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In 1770, the priest Nicolas Vernier was accused of neglecting church services, inappropriate behaviour in the confessional, financial improprieties, and affairs with the village schoolmistresses. In a contentious church court case, parishioners described all of their priest's wrongdoings, and in turn, he detailed many of theirs. Ultimately, Vernier finished his career as a cathedral canon in another diocese.
Scandal in the Parish recounts Vernier's story and many similar 18th-century cases. In fascinating detail that reveals essential facets of rural religion during the Catholic Reformation period, Karen Carter considers French lay people's relationship with their parish curé, who governed and influenced so much of their religious practice. Although the priest's role as purveyor of God's grace through the sacraments was secure as long as he performed his duties appropriately, priests who were unable to navigate the pressures and high expectations put on them by their superiors and parishioners risked broken relationships, public disturbances of the peace, and even prosecution. These scandals, Carter demonstrates, tell us much about rural parish life, the processes of negotiation and accommodation between curés and their parishioners, and ongoing religious reforms and enforcement throughout the 18th century.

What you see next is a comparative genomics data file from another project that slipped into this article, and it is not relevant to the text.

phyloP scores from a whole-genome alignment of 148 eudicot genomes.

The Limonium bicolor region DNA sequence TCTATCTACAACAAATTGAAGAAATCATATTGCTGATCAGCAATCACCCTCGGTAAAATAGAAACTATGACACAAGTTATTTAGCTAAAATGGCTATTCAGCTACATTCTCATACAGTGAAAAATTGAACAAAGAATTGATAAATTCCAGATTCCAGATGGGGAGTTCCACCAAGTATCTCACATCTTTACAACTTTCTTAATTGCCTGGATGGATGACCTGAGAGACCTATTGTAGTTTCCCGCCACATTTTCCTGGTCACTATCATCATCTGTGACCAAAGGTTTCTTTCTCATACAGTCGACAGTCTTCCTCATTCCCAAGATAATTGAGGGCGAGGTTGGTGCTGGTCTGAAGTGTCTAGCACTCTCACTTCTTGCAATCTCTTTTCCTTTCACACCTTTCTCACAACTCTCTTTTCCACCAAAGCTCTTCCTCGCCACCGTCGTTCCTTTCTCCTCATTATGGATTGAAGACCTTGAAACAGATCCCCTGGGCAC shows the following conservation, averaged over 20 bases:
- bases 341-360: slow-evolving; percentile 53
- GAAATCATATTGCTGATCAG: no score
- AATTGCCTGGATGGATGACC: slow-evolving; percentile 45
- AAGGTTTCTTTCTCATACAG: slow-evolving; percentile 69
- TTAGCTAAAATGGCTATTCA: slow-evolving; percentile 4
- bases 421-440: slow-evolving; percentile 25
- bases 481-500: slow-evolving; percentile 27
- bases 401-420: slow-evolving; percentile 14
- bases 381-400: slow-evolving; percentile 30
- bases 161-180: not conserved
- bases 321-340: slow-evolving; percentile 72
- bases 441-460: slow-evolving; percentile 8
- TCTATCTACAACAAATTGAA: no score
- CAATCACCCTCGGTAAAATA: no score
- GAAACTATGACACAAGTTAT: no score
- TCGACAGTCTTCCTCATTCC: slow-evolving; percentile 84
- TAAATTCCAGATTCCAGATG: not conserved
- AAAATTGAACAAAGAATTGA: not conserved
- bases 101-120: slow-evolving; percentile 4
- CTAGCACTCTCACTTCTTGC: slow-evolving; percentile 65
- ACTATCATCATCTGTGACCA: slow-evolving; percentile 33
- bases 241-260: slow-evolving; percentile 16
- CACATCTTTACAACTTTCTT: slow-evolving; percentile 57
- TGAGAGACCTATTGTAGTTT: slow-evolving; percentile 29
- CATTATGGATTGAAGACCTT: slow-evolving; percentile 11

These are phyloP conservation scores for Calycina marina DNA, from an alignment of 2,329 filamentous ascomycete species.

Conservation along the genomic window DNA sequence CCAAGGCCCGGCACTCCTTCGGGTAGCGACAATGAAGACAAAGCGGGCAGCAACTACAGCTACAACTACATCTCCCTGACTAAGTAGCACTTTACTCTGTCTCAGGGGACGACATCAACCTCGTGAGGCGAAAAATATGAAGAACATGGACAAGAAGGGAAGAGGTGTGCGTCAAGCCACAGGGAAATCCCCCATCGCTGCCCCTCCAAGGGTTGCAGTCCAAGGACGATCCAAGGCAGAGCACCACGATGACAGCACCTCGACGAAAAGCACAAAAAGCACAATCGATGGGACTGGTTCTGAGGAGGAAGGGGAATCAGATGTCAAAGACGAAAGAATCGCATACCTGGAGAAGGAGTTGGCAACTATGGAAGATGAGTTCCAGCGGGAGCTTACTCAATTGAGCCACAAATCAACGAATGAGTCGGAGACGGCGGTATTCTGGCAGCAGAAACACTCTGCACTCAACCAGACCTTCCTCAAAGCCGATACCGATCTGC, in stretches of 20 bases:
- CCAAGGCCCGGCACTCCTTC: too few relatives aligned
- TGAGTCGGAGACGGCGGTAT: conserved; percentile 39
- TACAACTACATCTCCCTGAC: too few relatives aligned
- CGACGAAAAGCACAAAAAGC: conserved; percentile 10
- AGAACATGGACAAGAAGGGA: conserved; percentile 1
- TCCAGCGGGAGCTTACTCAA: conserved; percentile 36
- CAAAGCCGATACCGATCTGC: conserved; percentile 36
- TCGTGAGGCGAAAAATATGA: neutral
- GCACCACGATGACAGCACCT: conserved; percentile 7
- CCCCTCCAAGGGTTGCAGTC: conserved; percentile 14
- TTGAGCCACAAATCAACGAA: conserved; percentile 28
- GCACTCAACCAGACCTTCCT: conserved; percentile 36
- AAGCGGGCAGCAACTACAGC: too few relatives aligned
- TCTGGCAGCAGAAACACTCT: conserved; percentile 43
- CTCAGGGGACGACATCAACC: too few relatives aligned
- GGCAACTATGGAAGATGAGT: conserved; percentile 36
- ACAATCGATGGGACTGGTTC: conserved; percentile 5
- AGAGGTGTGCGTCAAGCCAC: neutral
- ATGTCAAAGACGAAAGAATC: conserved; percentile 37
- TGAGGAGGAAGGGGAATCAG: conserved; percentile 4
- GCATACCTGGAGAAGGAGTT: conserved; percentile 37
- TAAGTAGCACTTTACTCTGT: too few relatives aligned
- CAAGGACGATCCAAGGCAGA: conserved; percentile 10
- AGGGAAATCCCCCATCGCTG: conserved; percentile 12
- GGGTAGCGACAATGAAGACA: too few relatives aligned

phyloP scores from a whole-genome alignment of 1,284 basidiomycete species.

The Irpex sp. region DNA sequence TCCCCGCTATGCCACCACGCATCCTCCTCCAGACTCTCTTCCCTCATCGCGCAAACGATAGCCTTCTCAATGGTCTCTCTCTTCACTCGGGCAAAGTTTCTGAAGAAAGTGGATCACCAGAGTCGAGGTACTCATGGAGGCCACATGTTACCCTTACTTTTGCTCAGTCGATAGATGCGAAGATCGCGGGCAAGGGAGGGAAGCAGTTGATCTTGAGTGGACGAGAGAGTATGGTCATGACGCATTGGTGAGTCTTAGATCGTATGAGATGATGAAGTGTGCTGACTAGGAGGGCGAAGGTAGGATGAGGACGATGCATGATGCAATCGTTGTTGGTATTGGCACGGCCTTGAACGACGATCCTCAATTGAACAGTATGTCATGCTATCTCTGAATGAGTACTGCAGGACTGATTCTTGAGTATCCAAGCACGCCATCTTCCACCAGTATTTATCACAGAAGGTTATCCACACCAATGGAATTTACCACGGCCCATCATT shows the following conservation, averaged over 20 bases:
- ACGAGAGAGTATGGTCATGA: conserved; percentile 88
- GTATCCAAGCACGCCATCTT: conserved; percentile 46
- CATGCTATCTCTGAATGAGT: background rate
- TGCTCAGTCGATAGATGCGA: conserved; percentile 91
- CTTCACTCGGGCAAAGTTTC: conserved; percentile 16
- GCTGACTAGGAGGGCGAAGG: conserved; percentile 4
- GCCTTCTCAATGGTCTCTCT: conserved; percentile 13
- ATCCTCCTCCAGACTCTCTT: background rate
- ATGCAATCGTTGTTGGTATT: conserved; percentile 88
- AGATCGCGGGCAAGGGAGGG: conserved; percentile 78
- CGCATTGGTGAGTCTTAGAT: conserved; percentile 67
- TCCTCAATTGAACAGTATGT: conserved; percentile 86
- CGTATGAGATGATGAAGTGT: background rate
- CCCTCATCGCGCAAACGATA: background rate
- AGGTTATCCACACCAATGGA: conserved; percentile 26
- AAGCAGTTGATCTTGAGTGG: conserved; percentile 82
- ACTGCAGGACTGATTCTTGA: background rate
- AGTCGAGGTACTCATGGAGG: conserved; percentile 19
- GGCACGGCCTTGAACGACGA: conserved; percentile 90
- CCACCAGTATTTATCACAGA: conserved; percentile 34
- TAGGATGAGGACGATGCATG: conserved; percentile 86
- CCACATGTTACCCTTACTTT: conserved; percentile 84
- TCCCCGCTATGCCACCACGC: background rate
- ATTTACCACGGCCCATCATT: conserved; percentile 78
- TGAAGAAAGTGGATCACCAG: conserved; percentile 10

An engaging venture into the world of the parish that highlights the centrality of the priest-parishioner relationship, Scandal in the Parish reveals the attitudes and practices of ordinary people who were active agents in their religious and spiritual lives.
The book is published by McGill-Queen’s University Press. The audiobook is published by University Press Audiobooks.
"Well-written and clearly argued study." (Jeremy Hayhoe, Université de Moncton)